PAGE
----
Cryptocurrencies fall after Walmart denies signing pact with Litecoin

Litecoin -- which rose as much as 33% at one point -- erased nearly all its gains. (REUTERS)

Major cryptocurrencies gave back their advances after Walmart Inc. denied having an agreement to use Litecoin for purchases. 

Litecoin -- which rose as much as 33% at one point -- erased nearly all its gains. Bitcoin, the largest digital asset, was down 2% as of 11:25 a.m. in New York after earlier having advanced roughly 4%. Other digital assets also retreated, with Bitcoin Cash, Ether and EOS all declining. 

The statement that was released via Globe Newswire isn’t authentic, a Walmart representative confirmed to Bloomberg News. The company is in the process of trying to learn more about the release. 

Alan Austin of the Litecoin Foundation said he couldn’t comment immediately when reached via phone by Bloomberg News. Litecoin officials couldn’t immediately be reached for comment.

Meanwhile, a verified Litecoin Twitter account deleted a tweet that linked to a press release announcing the partnership. 

The news, which was quickly debunked, had spread like wildfire on Twitter, where a lot of crypto discourse occurs. Crypto backers -- though they questioned why Walmart might partner with a lesser-known and lesser-used coin than Bitcoin, for instance -- were thrilled to see another big name getting behind the movement.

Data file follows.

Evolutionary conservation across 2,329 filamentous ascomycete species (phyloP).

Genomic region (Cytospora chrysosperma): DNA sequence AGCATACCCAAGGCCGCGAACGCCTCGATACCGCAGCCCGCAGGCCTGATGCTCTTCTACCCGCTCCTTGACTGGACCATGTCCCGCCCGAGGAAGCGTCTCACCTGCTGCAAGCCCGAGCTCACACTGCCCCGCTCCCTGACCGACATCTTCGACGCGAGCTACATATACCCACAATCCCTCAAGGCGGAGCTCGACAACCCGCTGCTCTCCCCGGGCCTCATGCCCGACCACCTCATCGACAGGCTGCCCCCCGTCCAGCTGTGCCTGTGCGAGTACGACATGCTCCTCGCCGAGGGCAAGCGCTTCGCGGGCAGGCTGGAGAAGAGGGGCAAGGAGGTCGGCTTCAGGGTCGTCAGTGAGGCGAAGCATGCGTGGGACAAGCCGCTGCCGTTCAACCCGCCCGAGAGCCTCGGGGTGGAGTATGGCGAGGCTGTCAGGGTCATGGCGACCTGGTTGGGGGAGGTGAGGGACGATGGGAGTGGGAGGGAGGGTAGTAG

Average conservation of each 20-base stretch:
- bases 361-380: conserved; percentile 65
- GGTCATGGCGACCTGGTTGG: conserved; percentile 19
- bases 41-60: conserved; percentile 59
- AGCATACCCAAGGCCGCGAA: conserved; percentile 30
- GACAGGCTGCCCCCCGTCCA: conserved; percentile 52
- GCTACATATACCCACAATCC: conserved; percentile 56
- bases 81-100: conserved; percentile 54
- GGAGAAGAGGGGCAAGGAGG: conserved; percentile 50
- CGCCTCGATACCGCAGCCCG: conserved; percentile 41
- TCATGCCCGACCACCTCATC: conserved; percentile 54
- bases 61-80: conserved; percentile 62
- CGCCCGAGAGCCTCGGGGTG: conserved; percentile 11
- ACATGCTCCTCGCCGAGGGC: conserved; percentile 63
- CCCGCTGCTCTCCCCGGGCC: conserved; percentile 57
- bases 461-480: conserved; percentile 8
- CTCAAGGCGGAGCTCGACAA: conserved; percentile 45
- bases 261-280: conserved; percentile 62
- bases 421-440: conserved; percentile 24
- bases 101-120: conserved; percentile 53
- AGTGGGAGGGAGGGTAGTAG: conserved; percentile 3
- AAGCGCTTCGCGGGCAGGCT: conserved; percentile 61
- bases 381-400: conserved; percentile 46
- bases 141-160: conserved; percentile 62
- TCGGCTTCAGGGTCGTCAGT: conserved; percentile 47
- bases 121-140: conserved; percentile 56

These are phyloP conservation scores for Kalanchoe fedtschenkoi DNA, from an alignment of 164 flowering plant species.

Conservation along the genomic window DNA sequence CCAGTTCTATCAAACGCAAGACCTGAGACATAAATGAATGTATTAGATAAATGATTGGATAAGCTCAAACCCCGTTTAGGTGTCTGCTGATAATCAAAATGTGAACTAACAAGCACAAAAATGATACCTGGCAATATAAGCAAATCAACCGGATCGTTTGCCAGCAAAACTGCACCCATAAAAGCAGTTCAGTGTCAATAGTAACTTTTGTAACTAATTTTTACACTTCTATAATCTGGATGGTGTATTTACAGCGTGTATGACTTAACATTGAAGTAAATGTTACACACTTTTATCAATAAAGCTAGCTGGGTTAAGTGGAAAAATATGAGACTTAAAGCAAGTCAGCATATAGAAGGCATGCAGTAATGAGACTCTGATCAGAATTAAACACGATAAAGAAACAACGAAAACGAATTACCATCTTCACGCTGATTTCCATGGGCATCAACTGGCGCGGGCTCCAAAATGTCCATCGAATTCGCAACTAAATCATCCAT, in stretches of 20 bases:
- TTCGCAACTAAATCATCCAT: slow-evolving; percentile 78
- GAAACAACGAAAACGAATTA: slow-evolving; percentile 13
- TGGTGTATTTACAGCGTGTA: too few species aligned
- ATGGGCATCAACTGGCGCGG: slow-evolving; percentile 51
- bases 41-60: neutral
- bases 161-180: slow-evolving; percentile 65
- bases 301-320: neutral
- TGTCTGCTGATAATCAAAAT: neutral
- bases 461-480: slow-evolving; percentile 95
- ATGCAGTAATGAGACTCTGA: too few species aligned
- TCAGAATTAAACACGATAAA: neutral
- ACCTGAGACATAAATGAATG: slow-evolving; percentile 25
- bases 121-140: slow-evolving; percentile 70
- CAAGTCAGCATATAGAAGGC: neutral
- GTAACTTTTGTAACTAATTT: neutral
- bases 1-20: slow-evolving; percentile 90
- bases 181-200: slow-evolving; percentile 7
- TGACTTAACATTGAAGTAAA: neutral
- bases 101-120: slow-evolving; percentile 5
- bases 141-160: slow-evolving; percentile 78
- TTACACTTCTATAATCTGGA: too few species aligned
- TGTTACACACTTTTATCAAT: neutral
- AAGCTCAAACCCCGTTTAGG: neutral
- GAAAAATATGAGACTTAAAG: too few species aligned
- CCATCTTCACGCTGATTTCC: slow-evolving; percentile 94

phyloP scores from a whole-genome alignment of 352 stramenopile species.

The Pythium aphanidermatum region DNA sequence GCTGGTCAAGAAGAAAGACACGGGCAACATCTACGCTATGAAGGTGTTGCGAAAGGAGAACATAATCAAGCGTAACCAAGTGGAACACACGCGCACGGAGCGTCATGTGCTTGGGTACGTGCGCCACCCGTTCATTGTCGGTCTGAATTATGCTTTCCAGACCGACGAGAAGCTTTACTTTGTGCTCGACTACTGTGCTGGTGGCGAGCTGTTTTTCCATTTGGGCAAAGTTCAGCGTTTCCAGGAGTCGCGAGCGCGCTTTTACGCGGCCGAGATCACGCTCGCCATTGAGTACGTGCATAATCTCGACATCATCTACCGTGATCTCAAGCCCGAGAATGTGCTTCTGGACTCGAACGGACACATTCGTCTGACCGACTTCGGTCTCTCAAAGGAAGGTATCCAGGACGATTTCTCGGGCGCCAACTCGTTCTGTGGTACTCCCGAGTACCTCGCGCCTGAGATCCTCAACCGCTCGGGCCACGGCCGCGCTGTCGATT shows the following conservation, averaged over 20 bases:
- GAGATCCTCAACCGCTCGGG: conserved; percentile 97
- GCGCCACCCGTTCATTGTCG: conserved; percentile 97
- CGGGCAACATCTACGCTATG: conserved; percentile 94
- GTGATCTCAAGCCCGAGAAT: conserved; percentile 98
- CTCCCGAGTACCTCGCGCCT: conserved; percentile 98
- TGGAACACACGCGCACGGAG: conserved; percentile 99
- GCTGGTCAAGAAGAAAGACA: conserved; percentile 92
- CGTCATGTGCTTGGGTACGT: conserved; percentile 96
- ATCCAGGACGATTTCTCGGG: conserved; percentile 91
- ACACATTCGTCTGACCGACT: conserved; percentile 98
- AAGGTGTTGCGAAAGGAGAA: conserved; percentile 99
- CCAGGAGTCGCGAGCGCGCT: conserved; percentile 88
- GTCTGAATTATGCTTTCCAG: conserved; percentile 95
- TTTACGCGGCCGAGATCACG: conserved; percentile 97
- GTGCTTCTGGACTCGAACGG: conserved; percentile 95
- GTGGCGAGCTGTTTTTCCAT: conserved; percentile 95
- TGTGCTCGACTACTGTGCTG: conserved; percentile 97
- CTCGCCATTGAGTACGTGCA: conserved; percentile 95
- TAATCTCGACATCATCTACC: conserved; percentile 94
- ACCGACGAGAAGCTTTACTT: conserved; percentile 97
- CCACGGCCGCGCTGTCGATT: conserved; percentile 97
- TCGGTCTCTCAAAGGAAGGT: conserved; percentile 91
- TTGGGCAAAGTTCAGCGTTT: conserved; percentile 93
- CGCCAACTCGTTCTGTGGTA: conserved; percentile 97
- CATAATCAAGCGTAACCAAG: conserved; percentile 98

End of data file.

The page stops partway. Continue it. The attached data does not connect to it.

“This went from being extremely good news for crypto that strengthened the ‘polychain’ thesis to a black eye on the space in a matter of minutes," said Stephane Ouellette, chief executive and co-founder of FRNT Financial. “Threats of market manipulation have been one of the primary focuses of regulators around these assets and to say this will get their attention is an extreme understatement."

Scams in crypto are not new. In the summer of 2020, the Twitter accounts of some of the most prominent U.S. political and business leaders had been hacked in an apparent effort to promote a Bitcoin scam. Barack Obama and Joe Biden to Jeff Bezos and Warren Buffett had all been targeted as part of that attack. 

The efforts behind the Litecoin hoax included the creation of an email address based on a sham domain name, as well as a fake news release that included quotes attributed to Walmart executives. The release had been submitted to a known public relations wire service and was picked up by major news outlets including CNBC, Reuters and Bloomberg News. 

While hoaxes that move asset prices crop up in financial markets all the time, cryptocurrencies would seem to provide particularly fertile ground for deceivers. Unlike stocks, trading is mostly untraceable -- scammers leave few tracks for regulators to follow. And it doesn’t take much to move the assets. Traders are conditioned to expect hysterical price reactions on flimsy news -- when, say, Elon Musk tweets his approval of a crypto project.

This story has been published from a wire agency feed without modifications to the text. Only the headline has been changed.

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